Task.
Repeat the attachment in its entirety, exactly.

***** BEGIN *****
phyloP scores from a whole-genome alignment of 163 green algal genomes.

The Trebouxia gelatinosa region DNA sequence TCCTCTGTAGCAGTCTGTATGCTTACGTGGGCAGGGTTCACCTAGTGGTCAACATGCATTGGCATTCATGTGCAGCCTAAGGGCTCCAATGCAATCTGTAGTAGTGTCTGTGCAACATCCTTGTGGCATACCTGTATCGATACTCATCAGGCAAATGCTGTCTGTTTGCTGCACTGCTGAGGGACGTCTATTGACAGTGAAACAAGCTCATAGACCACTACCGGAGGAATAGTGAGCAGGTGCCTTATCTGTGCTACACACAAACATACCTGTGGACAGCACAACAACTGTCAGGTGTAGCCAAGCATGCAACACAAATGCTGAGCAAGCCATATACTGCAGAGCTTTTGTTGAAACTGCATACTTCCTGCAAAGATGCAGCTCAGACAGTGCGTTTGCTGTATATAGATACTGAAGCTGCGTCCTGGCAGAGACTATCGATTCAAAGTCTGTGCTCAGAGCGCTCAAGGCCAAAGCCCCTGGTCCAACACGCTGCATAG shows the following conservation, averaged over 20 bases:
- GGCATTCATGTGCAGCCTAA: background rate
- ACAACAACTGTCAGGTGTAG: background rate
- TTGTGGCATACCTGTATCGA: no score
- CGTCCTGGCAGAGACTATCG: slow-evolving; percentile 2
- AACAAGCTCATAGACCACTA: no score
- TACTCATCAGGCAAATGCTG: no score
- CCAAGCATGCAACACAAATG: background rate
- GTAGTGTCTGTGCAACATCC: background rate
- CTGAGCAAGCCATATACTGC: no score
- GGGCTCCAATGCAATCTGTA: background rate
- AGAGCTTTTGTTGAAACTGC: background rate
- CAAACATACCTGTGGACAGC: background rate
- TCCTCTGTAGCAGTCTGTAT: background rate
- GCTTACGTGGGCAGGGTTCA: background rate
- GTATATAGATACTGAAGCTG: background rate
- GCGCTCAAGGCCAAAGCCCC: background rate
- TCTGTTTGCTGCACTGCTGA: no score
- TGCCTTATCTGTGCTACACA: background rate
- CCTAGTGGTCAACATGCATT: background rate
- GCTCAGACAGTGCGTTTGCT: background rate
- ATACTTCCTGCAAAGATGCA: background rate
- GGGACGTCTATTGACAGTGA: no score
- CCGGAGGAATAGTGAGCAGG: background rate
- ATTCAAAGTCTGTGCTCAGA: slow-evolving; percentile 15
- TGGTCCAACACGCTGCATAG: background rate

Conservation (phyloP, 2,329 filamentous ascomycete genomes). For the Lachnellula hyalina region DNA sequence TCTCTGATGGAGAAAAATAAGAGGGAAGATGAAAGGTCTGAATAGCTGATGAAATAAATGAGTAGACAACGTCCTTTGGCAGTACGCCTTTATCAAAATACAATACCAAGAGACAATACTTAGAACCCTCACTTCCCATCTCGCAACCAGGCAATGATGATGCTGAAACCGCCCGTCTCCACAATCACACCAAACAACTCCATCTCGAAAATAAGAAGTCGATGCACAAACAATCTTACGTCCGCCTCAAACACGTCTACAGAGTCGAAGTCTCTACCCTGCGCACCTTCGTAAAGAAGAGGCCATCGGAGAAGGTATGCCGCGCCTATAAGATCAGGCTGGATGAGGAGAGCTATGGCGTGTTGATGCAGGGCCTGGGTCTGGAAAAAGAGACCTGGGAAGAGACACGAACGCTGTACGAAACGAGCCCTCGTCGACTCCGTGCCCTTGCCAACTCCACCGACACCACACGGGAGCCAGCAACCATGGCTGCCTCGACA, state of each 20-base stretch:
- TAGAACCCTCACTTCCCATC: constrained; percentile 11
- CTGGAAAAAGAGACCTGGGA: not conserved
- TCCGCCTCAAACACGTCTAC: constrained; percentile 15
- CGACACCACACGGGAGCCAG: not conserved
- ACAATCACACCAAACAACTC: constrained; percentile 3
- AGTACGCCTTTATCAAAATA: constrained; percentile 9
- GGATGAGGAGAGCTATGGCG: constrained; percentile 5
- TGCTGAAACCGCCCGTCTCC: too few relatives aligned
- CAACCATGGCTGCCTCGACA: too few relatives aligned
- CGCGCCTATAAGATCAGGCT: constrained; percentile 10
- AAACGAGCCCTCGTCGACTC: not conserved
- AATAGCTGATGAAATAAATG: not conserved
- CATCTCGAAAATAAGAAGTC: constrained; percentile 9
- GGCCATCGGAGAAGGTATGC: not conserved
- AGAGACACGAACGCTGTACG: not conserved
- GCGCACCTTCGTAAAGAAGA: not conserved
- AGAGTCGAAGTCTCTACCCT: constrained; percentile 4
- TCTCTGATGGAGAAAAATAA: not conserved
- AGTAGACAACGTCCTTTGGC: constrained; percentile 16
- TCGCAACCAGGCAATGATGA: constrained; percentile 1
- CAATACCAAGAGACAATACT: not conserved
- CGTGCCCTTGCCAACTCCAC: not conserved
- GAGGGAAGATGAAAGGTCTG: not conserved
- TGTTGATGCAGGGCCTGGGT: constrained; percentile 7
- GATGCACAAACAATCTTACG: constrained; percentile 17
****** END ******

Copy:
phyloP scores from a whole-genome alignment of 163 green algal genomes.

The Trebouxia gelatinosa region DNA sequence TCCTCTGTAGCAGTCTGTATGCTTACGTGGGCAGGGTTCACCTAGTGGTCAACATGCATTGGCATTCATGTGCAGCCTAAGGGCTCCAATGCAATCTGTAGTAGTGTCTGTGCAACATCCTTGTGGCATACCTGTATCGATACTCATCAGGCAAATGCTGTCTGTTTGCTGCACTGCTGAGGGACGTCTATTGACAGTGAAACAAGCTCATAGACCACTACCGGAGGAATAGTGAGCAGGTGCCTTATCTGTGCTACACACAAACATACCTGTGGACAGCACAACAACTGTCAGGTGTAGCCAAGCATGCAACACAAATGCTGAGCAAGCCATATACTGCAGAGCTTTTGTTGAAACTGCATACTTCCTGCAAAGATGCAGCTCAGACAGTGCGTTTGCTGTATATAGATACTGAAGCTGCGTCCTGGCAGAGACTATCGATTCAAAGTCTGTGCTCAGAGCGCTCAAGGCCAAAGCCCCTGGTCCAACACGCTGCATAG shows the following conservation, averaged over 20 bases:
- GGCATTCATGTGCAGCCTAA: background rate
- ACAACAACTGTCAGGTGTAG: background rate
- TTGTGGCATACCTGTATCGA: no score
- CGTCCTGGCAGAGACTATCG: slow-evolving; percentile 2
- AACAAGCTCATAGACCACTA: no score
- TACTCATCAGGCAAATGCTG: no score
- CCAAGCATGCAACACAAATG: background rate
- GTAGTGTCTGTGCAACATCC: background rate
- CTGAGCAAGCCATATACTGC: no score
- GGGCTCCAATGCAATCTGTA: background rate
- AGAGCTTTTGTTGAAACTGC: background rate
- CAAACATACCTGTGGACAGC: background rate
- TCCTCTGTAGCAGTCTGTAT: background rate
- GCTTACGTGGGCAGGGTTCA: background rate
- GTATATAGATACTGAAGCTG: background rate
- GCGCTCAAGGCCAAAGCCCC: background rate
- TCTGTTTGCTGCACTGCTGA: no score
- TGCCTTATCTGTGCTACACA: background rate
- CCTAGTGGTCAACATGCATT: background rate
- GCTCAGACAGTGCGTTTGCT: background rate
- ATACTTCCTGCAAAGATGCA: background rate
- GGGACGTCTATTGACAGTGA: no score
- CCGGAGGAATAGTGAGCAGG: background rate
- ATTCAAAGTCTGTGCTCAGA: slow-evolving; percentile 15
- TGGTCCAACACGCTGCATAG: background rate

Conservation (phyloP, 2,329 filamentous ascomycete genomes). For the Lachnellula hyalina region DNA sequence TCTCTGATGGAGAAAAATAAGAGGGAAGATGAAAGGTCTGAATAGCTGATGAAATAAATGAGTAGACAACGTCCTTTGGCAGTACGCCTTTATCAAAATACAATACCAAGAGACAATACTTAGAACCCTCACTTCCCATCTCGCAACCAGGCAATGATGATGCTGAAACCGCCCGTCTCCACAATCACACCAAACAACTCCATCTCGAAAATAAGAAGTCGATGCACAAACAATCTTACGTCCGCCTCAAACACGTCTACAGAGTCGAAGTCTCTACCCTGCGCACCTTCGTAAAGAAGAGGCCATCGGAGAAGGTATGCCGCGCCTATAAGATCAGGCTGGATGAGGAGAGCTATGGCGTGTTGATGCAGGGCCTGGGTCTGGAAAAAGAGACCTGGGAAGAGACACGAACGCTGTACGAAACGAGCCCTCGTCGACTCCGTGCCCTTGCCAACTCCACCGACACCACACGGGAGCCAGCAACCATGGCTGCCTCGACA, state of each 20-base stretch:
- TAGAACCCTCACTTCCCATC: constrained; percentile 11
- CTGGAAAAAGAGACCTGGGA: not conserved
- TCCGCCTCAAACACGTCTAC: constrained; percentile 15
- CGACACCACACGGGAGCCAG: not conserved
- ACAATCACACCAAACAACTC: constrained; percentile 3
- AGTACGCCTTTATCAAAATA: constrained; percentile 9
- GGATGAGGAGAGCTATGGCG: constrained; percentile 5
- TGCTGAAACCGCCCGTCTCC: too few relatives aligned
- CAACCATGGCTGCCTCGACA: too few relatives aligned
- CGCGCCTATAAGATCAGGCT: constrained; percentile 10
- AAACGAGCCCTCGTCGACTC: not conserved
- AATAGCTGATGAAATAAATG: not conserved
- CATCTCGAAAATAAGAAGTC: constrained; percentile 9
- GGCCATCGGAGAAGGTATGC: not conserved
- AGAGACACGAACGCTGTACG: not conserved
- GCGCACCTTCGTAAAGAAGA: not conserved
- AGAGTCGAAGTCTCTACCCT: constrained; percentile 4
- TCTCTGATGGAGAAAAATAA: not conserved
- AGTAGACAACGTCCTTTGGC: constrained; percentile 16
- TCGCAACCAGGCAATGATGA: constrained; percentile 1
- CAATACCAAGAGACAATACT: not conserved
- CGTGCCCTTGCCAACTCCAC: not conserved
- GAGGGAAGATGAAAGGTCTG: not conserved
- TGTTGATGCAGGGCCTGGGT: constrained; percentile 7
- GATGCACAAACAATCTTACG: constrained; percentile 17